Isn't it strange how people's perception of a job or a profession can alter over time. When I first entered the world of stockbroking in the early 1960s, I believed I was joining an elite band of professionals charged with oiling the wheels of capitalism. Stockbrokers were monied and lived in big houses – or at least that is how I saw them. Looking from the inside, I formed a rather different – and altogether more realistic – impression.
Moving into fund management at a merchant bank, I was disappointed when an accountant friend of mine accused me of joining the ranks of the affable idiots. So stung was I by his remarks that they have remained with me over more than 30 years. Yet the merchant bankers I met in those difficult days that followed the savage bear market of 1973/74 were certainly affable but by no means idiots.
The 1980s did little for the perception of the financial services industry. Various and well-publicised scandals started the long decline in the reputation of those whose business it was to dispense financial advice. Even on the wholesale side, the image was little better. “Greed is Good” encapsulated the image of a new breed of city operator solely concerned with personal gain. Working in a leading stockbroking firm, it felt different. Nevertheless, I recall a senior stockbroker lamenting that the outside world's perception placed him below badger gassers.
I was put in mind of this change when reading an article reporting on a corporate communications conference dealing with the topic of reputation. Reference was made to a Harris survey in the US last May where people were asked which professions they trusted most. By netting the negative views from those that were positive, a league table was produced giving what amounted to a net trust figure. Those most trusted had a positive score. If people did not hold you in high esteem, your score was negative. Journalists, lawyers and stockbrokers all came out with negative scores. Stockbrokers, at -43 per cent were the worst of the three.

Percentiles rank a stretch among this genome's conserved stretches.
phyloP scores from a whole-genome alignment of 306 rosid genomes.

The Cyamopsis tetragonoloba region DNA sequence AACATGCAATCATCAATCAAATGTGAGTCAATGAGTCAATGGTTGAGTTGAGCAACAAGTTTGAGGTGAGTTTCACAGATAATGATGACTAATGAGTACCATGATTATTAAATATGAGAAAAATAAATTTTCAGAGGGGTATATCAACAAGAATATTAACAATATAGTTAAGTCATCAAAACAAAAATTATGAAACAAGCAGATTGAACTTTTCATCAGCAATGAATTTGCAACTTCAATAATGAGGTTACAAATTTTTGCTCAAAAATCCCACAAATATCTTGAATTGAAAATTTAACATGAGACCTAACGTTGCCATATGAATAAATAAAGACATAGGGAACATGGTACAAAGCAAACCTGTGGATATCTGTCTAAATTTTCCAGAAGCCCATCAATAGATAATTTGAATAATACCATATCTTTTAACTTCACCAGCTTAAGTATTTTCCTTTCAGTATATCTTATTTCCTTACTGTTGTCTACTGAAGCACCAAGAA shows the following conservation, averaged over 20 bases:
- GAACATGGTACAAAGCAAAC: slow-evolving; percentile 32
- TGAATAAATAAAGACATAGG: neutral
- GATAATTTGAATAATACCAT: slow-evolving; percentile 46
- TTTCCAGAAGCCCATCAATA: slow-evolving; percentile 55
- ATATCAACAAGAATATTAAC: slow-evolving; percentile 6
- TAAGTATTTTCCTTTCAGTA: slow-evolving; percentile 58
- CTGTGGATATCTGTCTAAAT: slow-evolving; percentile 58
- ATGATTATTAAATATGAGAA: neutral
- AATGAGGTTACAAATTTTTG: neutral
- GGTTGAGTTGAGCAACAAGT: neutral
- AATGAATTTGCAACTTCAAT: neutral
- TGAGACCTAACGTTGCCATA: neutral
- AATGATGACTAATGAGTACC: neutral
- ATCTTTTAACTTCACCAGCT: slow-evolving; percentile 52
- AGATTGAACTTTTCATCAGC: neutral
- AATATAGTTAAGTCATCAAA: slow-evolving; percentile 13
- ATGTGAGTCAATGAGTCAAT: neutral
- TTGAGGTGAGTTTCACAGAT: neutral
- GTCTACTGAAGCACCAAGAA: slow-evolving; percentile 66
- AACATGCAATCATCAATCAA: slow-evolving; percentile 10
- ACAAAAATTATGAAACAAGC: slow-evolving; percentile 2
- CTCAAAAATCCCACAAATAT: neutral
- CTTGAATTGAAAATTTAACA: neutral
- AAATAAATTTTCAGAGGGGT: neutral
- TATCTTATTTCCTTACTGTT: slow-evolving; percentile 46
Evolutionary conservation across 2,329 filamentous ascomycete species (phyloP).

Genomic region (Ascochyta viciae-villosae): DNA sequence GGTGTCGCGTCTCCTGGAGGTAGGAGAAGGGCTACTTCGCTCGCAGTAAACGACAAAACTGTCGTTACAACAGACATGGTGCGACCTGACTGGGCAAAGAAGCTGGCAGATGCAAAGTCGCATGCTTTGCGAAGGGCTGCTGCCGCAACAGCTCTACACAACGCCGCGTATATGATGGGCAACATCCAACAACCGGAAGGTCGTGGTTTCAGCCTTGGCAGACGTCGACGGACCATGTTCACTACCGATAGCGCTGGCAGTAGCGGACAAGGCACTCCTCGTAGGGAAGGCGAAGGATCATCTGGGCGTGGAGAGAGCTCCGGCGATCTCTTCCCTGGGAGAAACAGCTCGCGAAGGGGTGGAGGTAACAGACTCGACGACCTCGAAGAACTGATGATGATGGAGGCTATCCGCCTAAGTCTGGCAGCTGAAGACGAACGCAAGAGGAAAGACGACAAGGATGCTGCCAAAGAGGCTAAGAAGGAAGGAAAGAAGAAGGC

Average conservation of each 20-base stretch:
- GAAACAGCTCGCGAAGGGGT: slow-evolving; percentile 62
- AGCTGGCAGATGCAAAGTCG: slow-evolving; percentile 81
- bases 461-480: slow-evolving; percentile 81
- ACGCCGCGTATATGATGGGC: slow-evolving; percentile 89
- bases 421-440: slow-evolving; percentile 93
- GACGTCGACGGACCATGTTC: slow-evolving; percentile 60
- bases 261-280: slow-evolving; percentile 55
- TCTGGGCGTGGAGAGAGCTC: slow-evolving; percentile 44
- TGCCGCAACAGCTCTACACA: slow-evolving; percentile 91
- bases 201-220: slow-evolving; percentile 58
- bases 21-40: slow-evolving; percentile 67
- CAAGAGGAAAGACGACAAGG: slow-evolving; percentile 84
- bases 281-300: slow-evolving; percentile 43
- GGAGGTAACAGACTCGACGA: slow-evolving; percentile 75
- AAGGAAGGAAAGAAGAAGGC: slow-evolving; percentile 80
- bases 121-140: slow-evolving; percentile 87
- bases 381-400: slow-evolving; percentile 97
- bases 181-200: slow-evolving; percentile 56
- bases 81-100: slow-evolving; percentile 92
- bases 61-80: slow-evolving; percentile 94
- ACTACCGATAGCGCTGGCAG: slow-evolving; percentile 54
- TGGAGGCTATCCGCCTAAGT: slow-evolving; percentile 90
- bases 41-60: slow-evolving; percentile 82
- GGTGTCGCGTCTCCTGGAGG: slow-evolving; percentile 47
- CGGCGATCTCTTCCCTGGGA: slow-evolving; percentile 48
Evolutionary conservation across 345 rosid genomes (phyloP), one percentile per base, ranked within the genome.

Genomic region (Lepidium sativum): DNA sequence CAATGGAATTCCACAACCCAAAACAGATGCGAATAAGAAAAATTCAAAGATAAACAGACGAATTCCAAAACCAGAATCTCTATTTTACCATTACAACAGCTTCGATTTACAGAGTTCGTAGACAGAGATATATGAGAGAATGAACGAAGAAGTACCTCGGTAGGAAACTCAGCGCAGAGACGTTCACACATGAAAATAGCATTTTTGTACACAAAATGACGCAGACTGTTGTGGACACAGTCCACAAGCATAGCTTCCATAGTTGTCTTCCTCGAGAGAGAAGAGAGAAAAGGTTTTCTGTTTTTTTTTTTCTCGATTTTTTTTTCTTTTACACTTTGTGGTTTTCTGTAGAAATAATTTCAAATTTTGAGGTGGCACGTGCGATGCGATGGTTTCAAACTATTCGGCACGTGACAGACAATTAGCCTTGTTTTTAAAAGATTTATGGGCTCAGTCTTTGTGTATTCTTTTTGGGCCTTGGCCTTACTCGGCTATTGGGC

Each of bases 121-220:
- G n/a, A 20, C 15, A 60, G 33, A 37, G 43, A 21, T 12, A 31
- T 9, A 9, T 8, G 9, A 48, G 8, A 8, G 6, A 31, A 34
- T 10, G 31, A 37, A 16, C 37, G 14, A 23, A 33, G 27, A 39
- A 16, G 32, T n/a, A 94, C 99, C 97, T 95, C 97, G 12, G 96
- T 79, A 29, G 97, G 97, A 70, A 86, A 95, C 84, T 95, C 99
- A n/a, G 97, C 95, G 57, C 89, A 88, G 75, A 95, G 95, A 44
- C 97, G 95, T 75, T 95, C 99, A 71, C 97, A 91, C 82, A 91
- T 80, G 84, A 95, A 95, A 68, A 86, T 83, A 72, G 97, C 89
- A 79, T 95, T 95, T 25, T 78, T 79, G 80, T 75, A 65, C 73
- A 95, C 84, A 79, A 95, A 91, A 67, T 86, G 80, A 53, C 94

Of course, events outside our control have not helped people's attitude. The long bear market that ushered in the new millennium will have undermined confidence in financial assets. The considerable publicity given to such important issues as the pension crisis clearly does not help.
Those instances of misselling where the opportunity to obtain extravagant rewards appear to have outweighed the probity of the advice are unforgivable but, even here, hindsight plays its part. Until the bear market kicked in, I suggest most people with endowment policies would have been very satisfied with the results achieved. The difference for me of those endowment policies due to mature shortly and those which were paid out in the late 1990s is very significant indeed and cannot be entirely accounted for by the fall in the stock market over the intervening period.
Rebuilding reputations is a long, slow struggle. Given that DIY financial planning can be a risky business, the role of the competent, knowledgeable and trustworthy adviser seems assured. But we still need to make certain that the general public recognise the qualities and virtues that are available in the financial services industry. If they do not, then the problem of bridging the savings gap will never be solved.